Our drug and alcohol addiction treatment program is built on the premise that lasting recovery, sustained mental health, and happiness are best promoted by identifying personal strengths, and then learning how to leverage those strengths to manage our weaknesses, or even eliminate them.
At Strength-Based Spiritual Recovery we also firmly believe that most addictions are reflections of a spiritual longing, and most addicts are on a spiritual journey, even if they are not aware of it. Thus Spirituality, beginning with mindfulness, is emphasized as central and unifying thread of our program. All of our evidenced based groups, such as DBT (Dialectal Behavioral Therapy), CBT (Cognitive-Behavioral Therapy), Relapse Prevention and other addiction management groups, are rooted in the practice of mindfulness. Mindfulness practice itself has also been proven to be an evidenced based intervention for stress management, emotional regulation and even rewiring the brain for improved impulse control and delay gratification.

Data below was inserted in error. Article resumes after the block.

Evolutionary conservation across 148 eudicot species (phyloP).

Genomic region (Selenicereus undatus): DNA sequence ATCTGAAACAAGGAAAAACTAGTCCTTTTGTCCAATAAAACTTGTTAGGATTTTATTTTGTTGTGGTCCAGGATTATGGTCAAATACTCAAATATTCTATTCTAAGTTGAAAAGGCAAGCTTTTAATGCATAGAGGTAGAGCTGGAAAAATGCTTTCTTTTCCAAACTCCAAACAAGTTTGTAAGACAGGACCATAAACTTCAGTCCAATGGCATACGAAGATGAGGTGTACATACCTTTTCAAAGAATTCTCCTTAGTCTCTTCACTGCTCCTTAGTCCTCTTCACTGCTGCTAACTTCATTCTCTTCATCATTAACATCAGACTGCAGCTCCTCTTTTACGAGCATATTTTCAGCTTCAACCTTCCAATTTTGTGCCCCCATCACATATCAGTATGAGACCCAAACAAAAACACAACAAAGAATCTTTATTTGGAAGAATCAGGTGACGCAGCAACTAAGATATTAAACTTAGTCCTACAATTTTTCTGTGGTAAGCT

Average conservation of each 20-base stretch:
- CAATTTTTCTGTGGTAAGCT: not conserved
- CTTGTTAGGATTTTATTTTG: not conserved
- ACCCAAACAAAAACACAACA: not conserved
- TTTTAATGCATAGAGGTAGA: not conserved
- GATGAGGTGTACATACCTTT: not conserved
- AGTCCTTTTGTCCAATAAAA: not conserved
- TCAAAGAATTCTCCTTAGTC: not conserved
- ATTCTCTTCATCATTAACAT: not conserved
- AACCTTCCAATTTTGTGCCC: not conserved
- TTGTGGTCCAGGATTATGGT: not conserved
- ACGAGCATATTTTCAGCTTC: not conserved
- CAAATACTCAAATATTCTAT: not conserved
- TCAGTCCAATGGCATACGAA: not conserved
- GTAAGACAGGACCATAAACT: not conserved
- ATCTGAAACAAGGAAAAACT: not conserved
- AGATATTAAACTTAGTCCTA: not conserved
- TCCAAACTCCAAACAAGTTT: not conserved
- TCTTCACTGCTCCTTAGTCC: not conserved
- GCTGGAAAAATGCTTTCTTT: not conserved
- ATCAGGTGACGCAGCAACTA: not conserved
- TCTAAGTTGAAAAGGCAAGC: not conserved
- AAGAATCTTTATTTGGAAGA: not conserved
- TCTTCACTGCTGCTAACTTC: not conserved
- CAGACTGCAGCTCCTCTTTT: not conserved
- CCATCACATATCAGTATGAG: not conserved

Over the course of treatment, we also address the primary concerns related to mental illnesses and/or addiction which may have motivated our clients to seek treatment. Our years of experience has taught us over and over again, that lasting recovery and sustained mental health will never come from only focusing on weaknesses, mental illnesses, or the most shameful things our clients have ever done by highlighting the stigma associated with addiction. While we do address the concerns related to mental illnesses and addiction, our treatment program is built on the premise that lasting recovery, sustained mental health and happiness is best promoted by identifying personal strengths, and then learning how to leverage those strengths to manage our weaknesses, or even eliminate them.
We are dedicated to maintaining a safe, alcohol and drug free, comfortable, and spiritually nourishing therapeutic environment. We strive to embody a strong sense of ‘unity,’ in order to combat the deep rooted feelings of ‘disconnectedness and meaninglessness,’ which we believe is at the heart of most addictions and most forms of psychological, emotional, and spiritual suffering.